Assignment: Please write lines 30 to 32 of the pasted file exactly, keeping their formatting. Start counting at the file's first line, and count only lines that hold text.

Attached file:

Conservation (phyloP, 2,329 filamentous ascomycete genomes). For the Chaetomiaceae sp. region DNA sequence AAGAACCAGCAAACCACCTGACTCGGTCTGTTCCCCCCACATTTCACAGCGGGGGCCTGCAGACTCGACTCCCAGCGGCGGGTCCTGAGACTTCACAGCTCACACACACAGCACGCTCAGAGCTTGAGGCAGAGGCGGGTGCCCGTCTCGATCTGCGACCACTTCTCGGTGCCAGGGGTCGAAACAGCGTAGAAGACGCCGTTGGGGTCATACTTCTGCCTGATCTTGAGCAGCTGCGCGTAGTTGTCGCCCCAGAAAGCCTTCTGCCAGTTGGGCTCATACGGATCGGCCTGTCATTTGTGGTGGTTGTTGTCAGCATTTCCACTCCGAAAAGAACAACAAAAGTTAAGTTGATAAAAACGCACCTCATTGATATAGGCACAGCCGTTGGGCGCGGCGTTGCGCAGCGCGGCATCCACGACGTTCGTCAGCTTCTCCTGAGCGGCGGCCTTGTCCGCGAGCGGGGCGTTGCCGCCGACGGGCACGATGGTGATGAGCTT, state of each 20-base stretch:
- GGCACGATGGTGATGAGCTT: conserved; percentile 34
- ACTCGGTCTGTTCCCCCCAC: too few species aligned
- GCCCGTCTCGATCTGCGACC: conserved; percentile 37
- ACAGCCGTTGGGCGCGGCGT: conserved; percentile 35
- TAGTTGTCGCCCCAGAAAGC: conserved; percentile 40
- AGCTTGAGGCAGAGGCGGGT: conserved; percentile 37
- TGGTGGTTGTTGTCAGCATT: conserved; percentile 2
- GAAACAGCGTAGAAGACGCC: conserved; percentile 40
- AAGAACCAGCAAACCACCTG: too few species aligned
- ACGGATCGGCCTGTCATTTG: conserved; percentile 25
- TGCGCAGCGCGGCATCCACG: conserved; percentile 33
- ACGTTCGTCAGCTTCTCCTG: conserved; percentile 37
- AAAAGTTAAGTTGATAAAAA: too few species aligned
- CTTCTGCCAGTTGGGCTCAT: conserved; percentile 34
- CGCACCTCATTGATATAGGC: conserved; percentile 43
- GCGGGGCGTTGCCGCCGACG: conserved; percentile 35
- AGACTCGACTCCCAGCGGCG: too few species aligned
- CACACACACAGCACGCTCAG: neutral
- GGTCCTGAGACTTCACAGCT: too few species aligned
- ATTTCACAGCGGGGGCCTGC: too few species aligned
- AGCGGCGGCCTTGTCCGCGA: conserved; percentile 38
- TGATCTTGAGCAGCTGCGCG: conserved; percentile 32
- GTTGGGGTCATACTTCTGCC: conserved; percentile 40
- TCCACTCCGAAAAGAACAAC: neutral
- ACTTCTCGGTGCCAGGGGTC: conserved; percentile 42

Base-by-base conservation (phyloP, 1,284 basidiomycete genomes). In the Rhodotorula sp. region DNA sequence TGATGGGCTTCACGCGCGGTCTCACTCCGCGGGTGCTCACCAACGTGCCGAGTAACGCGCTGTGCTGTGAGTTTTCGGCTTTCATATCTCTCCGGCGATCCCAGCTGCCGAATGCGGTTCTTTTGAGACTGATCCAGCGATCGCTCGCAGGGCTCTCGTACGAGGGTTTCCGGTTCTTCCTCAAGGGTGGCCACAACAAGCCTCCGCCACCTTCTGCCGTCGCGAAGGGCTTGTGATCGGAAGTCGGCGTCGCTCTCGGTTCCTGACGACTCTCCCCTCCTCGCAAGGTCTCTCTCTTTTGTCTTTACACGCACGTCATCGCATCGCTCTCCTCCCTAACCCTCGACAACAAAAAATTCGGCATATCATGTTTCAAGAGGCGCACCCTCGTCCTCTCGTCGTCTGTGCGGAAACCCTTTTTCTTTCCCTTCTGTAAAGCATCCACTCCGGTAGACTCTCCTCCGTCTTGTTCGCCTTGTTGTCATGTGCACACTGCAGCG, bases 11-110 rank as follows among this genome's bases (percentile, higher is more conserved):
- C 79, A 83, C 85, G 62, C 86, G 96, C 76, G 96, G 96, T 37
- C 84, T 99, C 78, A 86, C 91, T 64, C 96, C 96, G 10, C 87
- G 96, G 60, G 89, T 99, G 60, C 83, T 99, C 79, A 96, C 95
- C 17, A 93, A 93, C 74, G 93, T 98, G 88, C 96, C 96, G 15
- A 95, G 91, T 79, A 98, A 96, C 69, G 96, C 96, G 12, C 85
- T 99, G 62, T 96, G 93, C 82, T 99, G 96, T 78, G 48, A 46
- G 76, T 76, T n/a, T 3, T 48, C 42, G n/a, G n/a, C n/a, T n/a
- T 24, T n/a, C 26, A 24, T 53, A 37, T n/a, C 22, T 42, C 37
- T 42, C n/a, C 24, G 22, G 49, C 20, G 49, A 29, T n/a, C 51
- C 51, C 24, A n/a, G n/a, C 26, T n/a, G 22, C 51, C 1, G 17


- G 96, G 60, G 89, T 99, G 60, C 83, T 99, C 79, A 96, C 95
- C 17, A 93, A 93, C 74, G 93, T 98, G 88, C 96, C 96, G 15
- A 95, G 91, T 79, A 98, A 96, C 69, G 96, C 96, G 12, C 85